1997 was the first year I regularly played 3rd team cricket and it was also the year we won the SC Reakes U18 trophy for the first time. I think every game we played the opposition were confident of turning us over given that they had one or two ‘superstar’ first team players who would win them the game on their own. Fortunately, it never quite worked out that way. It occurs to me that of that XI I am the only one left playing at Bury; I would think the majority are not playing any cricket at all. The following year I remember starting the season with 4,5 and then 6 wickets. I probably should have given up then. And that is the point, I didn’t I stuck at it; despite not being very good. I have had 22 years of moderate disappointment interspersed with the occasional triumph (the JC Worthington Semi Final 2004 v Monton springs to mind. We chased 240 in 40 overs at Bury. Seriously good cricket was played that day; or more recently when the 2nd XI chasing 250 odd at Glossop) but I’ve had a bloody good laugh at the same time. Looking back at that first 2nd XI dressing room containing the likes of Mike Bailey, Dave Burdis, Mick Hilton, Alan Breckin and Andy Mather it is a wonder I got out alive but I learned valuable life lessons and made lifelong friends. I have been lucky so far; the teams I have played in at Bury have been populated overwhelmingly with good people, who tried to play the game the right way and instil the correct values in the lads coming through. Admittedly, there have been a couple who would have tested the patience of saint (no names no pack drill) and who quite frankly I could have cheerfully throttled. But again that is the point; cricket teaches you tolerance and allows you to greet that professional halfwit, that lurks in every dressing room I’ve ever been in, with a handshake and a smile, safe in the certain knowledge that he will spend the next seven hours driving you up the wall. The other important thing that the members of that first dressing room taught me was that you always stayed for a drink with your opposition. At the time I had no choice as I was reliant on a lift home. It was in the bar that you learnt about the game; I have found most teammates and (opposition members for that matter) generous with their experience. You also discovered that for the most part umpires were human, did have a sense of humour and genuinely loved the game, could see 22 yards and definitely heard every insult. It was also apparent that the opposition were usually full of decent blokes which was not always obvious a couple of hours earlier. Sadly, this has slipped from the game and I think it is the poorer for it. Before I slip into “it was better in my day” mode I will draw to a close.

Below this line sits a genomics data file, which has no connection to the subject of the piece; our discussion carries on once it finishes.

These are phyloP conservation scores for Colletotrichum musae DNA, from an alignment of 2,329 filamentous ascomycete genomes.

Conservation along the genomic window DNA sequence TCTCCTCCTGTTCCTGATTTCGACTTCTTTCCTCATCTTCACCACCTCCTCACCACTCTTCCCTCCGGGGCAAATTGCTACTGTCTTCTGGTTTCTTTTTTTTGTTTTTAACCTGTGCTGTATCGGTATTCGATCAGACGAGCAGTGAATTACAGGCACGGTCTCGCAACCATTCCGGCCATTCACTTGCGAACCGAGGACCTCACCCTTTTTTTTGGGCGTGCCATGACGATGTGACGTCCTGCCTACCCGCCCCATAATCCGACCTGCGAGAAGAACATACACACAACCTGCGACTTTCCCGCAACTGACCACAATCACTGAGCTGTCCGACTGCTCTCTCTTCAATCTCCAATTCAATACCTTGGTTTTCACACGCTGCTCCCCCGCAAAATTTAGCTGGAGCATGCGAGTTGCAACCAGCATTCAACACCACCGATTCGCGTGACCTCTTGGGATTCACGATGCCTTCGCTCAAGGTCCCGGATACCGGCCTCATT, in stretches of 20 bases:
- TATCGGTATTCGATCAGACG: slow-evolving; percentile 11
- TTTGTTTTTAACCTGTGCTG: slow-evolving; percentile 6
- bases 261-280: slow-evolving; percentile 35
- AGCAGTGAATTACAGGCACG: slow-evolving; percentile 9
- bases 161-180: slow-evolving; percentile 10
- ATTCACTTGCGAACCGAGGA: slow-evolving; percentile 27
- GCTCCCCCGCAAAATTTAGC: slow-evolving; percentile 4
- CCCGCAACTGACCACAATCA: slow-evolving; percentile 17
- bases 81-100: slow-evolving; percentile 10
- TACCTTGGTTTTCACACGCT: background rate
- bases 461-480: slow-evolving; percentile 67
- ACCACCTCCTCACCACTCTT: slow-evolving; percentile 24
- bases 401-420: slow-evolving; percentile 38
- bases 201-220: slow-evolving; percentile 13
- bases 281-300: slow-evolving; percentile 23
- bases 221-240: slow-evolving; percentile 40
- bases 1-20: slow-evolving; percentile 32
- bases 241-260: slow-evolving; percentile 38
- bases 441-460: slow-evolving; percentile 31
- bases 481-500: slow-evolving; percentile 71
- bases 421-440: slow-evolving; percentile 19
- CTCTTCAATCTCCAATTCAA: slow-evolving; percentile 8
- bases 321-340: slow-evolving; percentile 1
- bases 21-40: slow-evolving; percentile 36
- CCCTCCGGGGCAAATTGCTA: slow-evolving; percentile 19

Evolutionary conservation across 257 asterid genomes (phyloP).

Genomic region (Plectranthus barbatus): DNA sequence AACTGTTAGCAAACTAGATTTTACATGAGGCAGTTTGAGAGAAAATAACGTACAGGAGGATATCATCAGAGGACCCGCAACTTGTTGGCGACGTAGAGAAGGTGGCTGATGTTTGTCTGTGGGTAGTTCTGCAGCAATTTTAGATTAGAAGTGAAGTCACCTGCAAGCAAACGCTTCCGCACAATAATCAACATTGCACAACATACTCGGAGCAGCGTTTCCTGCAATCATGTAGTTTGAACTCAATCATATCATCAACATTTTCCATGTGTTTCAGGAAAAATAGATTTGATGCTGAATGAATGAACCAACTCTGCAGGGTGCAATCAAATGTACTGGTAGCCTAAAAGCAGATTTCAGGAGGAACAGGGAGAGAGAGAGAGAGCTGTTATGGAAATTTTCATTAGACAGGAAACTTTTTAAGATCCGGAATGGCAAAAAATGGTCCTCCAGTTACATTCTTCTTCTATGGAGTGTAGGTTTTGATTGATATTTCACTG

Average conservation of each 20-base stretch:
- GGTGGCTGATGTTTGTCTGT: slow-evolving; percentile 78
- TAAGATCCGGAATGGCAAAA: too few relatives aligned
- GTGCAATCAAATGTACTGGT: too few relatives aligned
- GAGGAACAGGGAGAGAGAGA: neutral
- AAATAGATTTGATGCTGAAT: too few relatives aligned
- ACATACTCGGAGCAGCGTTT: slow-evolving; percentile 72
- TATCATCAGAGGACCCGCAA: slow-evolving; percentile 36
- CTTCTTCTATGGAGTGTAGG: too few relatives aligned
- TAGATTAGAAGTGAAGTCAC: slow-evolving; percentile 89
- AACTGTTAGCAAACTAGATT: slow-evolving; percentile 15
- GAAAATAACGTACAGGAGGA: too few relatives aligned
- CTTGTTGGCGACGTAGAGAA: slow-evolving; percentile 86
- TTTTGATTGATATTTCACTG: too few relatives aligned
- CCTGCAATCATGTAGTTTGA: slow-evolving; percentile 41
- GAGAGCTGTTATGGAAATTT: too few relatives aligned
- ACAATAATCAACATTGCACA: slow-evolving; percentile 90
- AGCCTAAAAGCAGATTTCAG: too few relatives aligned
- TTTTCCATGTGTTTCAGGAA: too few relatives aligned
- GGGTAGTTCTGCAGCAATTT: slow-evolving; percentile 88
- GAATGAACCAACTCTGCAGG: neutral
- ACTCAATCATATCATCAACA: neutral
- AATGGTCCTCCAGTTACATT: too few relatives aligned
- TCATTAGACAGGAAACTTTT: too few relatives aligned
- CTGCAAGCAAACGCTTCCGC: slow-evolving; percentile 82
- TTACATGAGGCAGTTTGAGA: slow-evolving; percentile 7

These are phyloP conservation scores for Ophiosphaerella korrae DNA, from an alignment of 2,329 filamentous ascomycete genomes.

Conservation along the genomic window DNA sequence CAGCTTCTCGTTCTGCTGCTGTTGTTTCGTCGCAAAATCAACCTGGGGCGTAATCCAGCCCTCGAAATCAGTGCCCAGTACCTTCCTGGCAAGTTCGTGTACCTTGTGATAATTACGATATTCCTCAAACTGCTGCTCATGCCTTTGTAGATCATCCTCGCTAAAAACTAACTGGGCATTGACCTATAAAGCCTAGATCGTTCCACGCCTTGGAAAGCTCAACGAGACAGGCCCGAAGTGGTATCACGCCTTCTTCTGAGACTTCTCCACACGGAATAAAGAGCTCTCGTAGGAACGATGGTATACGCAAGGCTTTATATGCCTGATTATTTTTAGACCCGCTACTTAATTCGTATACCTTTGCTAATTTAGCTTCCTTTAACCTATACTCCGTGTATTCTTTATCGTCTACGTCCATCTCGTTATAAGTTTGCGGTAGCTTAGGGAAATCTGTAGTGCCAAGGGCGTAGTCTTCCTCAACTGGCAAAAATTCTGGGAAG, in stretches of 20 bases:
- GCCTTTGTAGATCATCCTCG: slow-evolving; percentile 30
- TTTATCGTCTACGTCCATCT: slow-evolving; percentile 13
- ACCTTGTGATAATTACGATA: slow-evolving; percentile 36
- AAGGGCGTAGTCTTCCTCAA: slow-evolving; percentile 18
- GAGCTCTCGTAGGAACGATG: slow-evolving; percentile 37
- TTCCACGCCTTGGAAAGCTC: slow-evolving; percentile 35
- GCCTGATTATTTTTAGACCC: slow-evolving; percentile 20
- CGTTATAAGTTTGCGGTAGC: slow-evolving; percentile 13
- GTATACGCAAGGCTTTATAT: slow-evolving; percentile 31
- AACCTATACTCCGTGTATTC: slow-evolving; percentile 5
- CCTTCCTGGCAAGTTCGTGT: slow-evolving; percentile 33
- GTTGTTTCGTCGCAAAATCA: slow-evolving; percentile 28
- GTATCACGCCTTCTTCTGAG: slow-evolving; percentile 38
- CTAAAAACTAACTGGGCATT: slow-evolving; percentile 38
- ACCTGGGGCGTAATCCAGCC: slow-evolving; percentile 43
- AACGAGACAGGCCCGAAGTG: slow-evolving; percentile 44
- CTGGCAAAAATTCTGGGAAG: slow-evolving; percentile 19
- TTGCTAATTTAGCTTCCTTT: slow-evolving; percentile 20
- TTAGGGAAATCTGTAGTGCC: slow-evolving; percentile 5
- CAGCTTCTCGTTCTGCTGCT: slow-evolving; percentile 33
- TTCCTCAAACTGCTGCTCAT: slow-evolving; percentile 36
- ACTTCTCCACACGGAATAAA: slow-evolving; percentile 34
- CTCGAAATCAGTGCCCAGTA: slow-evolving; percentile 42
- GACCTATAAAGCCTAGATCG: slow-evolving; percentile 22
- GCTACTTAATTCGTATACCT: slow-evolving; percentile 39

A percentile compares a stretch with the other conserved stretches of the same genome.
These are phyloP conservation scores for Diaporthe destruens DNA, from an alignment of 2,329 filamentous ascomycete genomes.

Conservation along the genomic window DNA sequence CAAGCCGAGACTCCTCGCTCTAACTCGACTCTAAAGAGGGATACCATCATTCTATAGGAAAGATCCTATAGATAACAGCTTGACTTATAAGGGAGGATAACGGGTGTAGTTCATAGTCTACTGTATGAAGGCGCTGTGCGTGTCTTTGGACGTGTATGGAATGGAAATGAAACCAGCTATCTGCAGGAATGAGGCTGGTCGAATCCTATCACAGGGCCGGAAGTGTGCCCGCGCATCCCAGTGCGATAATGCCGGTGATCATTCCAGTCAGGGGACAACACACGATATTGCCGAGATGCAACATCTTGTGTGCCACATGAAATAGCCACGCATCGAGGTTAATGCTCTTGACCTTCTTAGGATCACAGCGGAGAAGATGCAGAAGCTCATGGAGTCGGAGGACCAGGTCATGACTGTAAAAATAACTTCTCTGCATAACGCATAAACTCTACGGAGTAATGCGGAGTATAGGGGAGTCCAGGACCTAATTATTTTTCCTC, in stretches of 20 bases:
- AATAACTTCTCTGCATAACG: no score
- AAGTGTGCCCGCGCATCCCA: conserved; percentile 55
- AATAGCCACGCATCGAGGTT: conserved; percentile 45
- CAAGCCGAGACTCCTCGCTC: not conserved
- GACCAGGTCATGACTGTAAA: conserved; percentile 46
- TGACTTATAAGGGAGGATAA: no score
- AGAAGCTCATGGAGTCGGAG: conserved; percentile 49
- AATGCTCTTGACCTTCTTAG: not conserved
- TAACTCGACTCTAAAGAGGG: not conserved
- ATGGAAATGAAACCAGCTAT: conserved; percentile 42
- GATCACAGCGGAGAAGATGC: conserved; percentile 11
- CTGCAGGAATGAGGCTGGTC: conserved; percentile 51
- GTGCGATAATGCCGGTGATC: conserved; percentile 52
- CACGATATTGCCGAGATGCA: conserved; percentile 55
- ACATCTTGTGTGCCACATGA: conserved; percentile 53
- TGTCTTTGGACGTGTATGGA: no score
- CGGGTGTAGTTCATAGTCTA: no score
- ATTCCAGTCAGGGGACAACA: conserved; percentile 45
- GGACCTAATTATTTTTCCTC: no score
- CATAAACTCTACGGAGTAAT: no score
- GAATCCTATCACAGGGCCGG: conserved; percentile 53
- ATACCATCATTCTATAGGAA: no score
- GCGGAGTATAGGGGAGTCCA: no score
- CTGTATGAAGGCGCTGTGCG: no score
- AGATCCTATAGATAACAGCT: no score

Who knows when we will get back to playing cricket, but judging by how the weather god’s have been laughing at us recently, I expect the first game will be a washout. Until then stay safe and one final plea; can we change the dressing room music to a) something with words I can actually understand and b) a bassline that doesn’t turn my internal organs to mush. There, I admit it, I’ve got old.

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Matt Metcalfe: The Good, The Bad and The Bloody Rubbish